Indeed, at different epochs, emission towards apoastron (Albert et al. 2009) and periastron (Acciari et al. 2011) was detected by Cherenkov telescopes. Different Doppler boosting of the two ejections along the eccentric orbit could explain the observed variations. Maximum Doppler boosting occurring between the two ejections could explain the broad gamma-ray emission without any clear orbital modulation observed in Fermi-LAT data (Hadasch et al. 2012; Ackermann et al. 2013).

Finally, considering that one contribution to the gamma-ray emission consists of upscattered stellar photons, the role of Doppler boosting in gamma-ray emission is probably even more important than in the radio band. In fact, the amplification due to the Doppler factor for external inverse Compton is higher than for synchrotron emission (Kaufman Bernadó et al. 2002, and reference therein).

Acknowledgments

We thank Brenda Burton, Lars Fuhrmann, Frédéric Jaron, Jürgen Neidhofer, and Lisa Zimmermann for interesting discussions and the anonymous referee for the careful reading of our manuscript and the useful comments made for its improvement. The Very Long Baseline Array is operated by the USA National Radio Astronomy Observatory, which is a facility of the USA National Science Foundation operated under cooperative agreement by Associated Universities, Inc. The Green Bank Interferometer is a facility of the National Science Foundation operated by the NRAO in support of NASA High Energy Astrophysics programmes. MINUIT is the Function Minimization and Error Analysis CERN Program Library. We thank Dirk Muders for technical support.

References

Appendix A: Optical depth through a stratified jet

The integration upper limit in the intensity expression in Eq. (7), τend(l), represents the jet’s maximum optical depth. Figure A.1 shows a cut of the jet structure where the line of sight makes an angle η with the jet axis, l. When looking at the figure it is easy to understand how photons coming out from the jet side facing the observer at generic distance x0l originate along the integration path inside the jet, i.e., along the segment AB for the case of the approaching jet shown in the figure.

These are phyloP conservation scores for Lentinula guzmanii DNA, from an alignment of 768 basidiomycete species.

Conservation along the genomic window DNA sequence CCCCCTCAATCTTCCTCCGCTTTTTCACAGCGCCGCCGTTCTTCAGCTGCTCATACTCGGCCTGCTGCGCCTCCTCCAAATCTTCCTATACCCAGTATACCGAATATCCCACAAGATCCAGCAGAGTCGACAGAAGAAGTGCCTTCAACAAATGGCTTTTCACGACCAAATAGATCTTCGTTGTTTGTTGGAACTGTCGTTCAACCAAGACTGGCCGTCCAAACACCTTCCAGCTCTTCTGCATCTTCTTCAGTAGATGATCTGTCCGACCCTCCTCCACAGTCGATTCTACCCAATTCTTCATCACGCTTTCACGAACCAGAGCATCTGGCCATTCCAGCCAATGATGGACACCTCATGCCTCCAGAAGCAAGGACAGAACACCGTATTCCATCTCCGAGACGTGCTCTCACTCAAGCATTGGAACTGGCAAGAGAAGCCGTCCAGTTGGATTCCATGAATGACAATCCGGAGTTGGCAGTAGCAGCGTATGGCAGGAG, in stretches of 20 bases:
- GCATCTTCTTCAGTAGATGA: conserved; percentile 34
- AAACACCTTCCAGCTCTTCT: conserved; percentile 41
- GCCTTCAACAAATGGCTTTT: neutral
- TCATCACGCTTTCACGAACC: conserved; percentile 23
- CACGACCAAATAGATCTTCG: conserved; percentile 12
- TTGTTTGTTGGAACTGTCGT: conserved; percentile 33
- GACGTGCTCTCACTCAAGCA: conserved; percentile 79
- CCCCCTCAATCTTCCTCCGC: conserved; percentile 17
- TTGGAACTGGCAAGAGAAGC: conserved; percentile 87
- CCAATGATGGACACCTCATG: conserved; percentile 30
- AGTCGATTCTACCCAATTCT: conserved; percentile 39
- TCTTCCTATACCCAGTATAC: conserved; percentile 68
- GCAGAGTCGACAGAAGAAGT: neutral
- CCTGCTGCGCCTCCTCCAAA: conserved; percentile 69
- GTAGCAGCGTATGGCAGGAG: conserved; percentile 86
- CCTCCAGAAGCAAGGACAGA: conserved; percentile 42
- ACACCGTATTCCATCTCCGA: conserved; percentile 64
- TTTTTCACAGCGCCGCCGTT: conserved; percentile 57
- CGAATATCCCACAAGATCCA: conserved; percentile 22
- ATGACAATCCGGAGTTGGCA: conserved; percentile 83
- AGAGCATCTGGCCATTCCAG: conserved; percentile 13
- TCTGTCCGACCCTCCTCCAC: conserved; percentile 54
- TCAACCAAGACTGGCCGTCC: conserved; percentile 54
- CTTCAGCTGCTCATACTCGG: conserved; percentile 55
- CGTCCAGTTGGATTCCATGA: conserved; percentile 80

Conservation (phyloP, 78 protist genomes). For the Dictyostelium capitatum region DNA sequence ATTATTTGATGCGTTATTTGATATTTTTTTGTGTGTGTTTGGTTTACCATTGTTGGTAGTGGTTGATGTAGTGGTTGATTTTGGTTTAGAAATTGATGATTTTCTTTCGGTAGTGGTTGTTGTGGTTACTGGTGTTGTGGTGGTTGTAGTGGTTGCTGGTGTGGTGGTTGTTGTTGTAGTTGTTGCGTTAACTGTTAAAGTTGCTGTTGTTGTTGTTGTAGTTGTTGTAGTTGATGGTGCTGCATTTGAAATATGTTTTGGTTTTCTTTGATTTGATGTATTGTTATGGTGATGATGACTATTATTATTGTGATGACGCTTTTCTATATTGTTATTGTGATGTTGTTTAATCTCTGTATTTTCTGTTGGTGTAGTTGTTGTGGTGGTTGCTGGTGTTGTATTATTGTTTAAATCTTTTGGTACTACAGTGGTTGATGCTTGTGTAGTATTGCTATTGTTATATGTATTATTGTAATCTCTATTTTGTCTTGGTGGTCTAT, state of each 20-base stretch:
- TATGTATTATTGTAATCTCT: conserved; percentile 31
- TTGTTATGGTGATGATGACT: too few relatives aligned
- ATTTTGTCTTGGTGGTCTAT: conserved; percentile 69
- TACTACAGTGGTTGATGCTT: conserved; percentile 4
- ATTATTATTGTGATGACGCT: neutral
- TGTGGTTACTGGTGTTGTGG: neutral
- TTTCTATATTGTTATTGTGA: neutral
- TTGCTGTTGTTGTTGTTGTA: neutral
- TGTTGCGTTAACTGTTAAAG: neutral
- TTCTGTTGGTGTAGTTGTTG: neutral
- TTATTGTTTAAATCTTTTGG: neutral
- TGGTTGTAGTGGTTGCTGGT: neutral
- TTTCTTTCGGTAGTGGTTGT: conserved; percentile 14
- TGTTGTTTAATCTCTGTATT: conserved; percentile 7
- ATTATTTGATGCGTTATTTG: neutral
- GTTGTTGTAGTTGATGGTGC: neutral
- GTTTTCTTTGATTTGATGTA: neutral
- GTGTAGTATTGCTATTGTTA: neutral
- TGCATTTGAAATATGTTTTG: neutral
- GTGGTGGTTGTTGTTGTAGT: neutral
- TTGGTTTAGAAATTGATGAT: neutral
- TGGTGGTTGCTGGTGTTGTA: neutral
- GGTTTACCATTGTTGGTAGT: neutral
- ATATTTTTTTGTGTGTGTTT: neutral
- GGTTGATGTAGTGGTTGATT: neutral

thumbnail Fig. A.1

Top: perpendicular directions (n) to the surfaces facing the line of sight (l.o.s.) of the approaching and receding components of a jet with aperture ξ and an angle η with respect to the line of sight. Bottom: optical path through the two jet components (see text).

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If we call lA the value of the axial distance corresponding to point A and lB that corresponding to point B, the following relationships describe the geometrical projection of the optical path AB on the jet axis and on the jet radius, respectively: The jet region included between lA and lB, i.e., lA ≥ l ≥ lB, is the one that contributes to the emission coming out of the jet at l = lA. It is evident from the figure that the emitting region is different for different values of lA. To quantify the depth of the involved region, the value of lB can easily be derived from the above expressions and results in (A.3)All the above relationships hold in the limit that the angle η, between the jet axis and the line of sight, is larger than the jet opening angle ξ = r0/xo; i.e., tan  η > tan  ξ.

Once lB is known following Eq. (8), the optical depth at the distance lA is (A.4)where C = 1 − a3 − (p + 2)a2/2 and τA = 0 assuming no emission or absorbtion between the observer and the jet.

Since lA represents our generic distance along the jet axis, we can define for the approaching jet the optical depth τend ≡ τB as (A.5)For the receding jet the same procedure can be performed by paying attention to some different signs (note that also for the receding jet the positive direction for l is defined going away from the core), to arrive at (A.6)

All Tables

Table 1

Parameters of the precessing conical jet derived by the fitting procedure of Sect. 3.

All Figures

thumbnail Fig. 1

Precessing jet and relative angles. Left: sketch of the precessing cone. The angle ζ is the angle between the jet precession axis and the line of sight (l.o.s.) direction, ψ is the opening angle of the precession cone and η is the continuosly changing angle between the jet and the line of sight because of precession. Right: the angles ζ, η, ψ in spherical geometry. The angle Ω, describing in the precession period P2 an angle 2π, defines the temporal dependence.